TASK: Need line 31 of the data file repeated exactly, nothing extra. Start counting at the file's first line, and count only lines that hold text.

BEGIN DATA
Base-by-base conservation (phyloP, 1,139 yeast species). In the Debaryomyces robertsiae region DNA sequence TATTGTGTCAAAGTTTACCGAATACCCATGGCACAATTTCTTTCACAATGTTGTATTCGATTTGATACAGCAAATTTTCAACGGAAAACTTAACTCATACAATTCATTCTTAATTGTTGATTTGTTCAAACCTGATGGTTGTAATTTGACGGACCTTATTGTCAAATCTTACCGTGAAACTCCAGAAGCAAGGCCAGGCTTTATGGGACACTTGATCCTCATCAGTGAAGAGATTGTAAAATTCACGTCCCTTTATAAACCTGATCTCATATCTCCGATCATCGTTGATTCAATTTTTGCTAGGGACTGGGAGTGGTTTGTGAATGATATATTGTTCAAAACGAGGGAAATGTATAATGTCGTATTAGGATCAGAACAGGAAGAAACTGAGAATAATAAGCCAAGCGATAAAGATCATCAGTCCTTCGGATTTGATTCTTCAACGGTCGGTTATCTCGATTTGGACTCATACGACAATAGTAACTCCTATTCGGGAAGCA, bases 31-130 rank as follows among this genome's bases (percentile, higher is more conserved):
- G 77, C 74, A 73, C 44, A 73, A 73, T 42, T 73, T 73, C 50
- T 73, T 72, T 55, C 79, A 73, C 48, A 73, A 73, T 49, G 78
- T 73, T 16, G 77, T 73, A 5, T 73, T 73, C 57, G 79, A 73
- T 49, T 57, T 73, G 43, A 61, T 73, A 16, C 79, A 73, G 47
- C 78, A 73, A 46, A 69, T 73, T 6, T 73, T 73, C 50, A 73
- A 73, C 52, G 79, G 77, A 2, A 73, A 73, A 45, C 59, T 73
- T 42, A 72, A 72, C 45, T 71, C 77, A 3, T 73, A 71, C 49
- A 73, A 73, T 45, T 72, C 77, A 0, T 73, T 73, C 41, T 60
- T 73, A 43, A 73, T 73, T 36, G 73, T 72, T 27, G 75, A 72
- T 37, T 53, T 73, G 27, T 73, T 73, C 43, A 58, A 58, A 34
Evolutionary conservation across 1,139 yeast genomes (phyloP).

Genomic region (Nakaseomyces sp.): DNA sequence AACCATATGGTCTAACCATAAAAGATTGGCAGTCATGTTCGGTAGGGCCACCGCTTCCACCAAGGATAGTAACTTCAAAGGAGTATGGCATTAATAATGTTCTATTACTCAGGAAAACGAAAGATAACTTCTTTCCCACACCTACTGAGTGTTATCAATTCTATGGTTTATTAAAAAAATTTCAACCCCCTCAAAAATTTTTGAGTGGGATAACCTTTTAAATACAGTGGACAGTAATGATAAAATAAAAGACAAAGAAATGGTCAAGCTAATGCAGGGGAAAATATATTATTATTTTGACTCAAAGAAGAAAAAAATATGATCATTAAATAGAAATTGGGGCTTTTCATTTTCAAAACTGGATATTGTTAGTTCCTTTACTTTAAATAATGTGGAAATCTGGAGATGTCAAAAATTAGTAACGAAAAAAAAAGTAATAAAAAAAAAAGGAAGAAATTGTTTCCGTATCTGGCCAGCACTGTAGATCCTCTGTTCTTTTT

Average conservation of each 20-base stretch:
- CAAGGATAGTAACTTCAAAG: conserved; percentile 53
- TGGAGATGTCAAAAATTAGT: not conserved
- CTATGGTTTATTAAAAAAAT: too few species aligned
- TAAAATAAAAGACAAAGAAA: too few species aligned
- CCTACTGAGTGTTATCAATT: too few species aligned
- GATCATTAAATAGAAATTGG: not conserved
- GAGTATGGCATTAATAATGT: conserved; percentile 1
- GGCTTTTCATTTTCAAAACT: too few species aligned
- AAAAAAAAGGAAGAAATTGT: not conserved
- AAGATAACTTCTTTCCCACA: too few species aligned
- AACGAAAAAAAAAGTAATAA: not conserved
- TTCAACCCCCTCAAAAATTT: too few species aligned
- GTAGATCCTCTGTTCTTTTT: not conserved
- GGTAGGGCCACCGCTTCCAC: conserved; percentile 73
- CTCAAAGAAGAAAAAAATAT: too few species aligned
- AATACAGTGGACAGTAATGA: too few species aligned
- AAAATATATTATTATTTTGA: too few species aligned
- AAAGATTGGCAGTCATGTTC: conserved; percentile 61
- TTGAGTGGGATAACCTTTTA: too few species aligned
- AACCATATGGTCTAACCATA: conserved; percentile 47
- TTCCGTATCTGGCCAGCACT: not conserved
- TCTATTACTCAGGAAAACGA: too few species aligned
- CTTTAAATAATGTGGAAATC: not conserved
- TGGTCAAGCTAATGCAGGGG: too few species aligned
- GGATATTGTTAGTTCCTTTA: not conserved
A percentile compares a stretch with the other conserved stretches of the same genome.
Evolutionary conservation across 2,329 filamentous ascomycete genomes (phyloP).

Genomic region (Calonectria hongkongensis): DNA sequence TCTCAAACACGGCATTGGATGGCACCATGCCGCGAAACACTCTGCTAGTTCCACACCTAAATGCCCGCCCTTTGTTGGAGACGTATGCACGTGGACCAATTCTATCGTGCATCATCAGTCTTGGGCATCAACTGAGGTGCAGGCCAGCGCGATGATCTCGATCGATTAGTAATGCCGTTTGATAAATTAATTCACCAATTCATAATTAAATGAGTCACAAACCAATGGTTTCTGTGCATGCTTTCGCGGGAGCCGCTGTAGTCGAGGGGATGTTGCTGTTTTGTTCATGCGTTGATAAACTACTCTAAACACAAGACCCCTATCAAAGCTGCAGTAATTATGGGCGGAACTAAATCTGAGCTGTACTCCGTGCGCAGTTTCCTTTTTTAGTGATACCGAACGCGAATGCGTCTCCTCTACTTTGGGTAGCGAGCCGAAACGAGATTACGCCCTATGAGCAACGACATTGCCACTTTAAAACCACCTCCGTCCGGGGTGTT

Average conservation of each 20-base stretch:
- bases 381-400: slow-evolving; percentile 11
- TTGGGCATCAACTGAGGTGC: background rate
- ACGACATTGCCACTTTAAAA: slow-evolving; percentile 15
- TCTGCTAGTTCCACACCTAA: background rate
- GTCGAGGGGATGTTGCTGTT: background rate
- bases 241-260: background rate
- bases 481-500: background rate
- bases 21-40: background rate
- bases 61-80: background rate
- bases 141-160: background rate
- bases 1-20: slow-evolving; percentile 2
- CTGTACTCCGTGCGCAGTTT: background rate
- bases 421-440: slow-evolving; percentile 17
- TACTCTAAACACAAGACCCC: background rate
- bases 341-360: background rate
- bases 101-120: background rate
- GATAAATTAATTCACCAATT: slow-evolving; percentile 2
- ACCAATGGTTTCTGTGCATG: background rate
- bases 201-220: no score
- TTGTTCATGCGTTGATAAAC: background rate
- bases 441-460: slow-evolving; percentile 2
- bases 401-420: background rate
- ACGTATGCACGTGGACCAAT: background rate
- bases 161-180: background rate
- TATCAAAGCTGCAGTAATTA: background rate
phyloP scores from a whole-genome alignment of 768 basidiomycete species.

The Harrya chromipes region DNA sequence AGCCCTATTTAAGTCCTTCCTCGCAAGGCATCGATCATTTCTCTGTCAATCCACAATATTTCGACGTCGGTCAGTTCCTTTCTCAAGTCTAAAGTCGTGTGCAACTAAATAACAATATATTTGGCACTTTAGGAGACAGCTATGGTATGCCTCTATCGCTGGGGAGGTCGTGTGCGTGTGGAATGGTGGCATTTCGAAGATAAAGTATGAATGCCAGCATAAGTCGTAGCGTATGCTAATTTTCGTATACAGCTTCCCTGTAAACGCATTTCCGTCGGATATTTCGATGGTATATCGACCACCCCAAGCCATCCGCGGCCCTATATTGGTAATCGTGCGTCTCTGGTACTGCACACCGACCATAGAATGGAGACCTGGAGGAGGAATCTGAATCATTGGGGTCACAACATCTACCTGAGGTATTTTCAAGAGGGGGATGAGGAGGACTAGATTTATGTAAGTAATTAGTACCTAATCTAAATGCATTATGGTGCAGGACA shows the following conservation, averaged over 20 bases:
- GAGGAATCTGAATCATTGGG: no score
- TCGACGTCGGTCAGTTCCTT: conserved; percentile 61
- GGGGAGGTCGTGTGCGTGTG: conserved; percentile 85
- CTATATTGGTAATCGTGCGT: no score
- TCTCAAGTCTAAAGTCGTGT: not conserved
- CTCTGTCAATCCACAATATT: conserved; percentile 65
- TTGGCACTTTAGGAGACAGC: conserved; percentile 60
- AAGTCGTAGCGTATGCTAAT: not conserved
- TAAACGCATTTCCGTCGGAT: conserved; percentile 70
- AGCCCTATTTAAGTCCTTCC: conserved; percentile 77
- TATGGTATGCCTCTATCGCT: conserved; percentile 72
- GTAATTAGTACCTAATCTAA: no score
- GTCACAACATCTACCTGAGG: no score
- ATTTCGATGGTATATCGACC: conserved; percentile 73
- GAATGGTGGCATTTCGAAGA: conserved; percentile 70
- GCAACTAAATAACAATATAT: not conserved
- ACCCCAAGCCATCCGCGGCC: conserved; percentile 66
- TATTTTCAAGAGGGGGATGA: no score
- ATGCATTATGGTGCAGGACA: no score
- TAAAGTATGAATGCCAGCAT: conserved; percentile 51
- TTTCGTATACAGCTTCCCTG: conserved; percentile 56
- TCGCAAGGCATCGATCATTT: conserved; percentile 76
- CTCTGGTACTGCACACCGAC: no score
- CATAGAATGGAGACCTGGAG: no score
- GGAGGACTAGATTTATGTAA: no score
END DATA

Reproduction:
- AAAATATATTATTATTTTGA: too few species aligned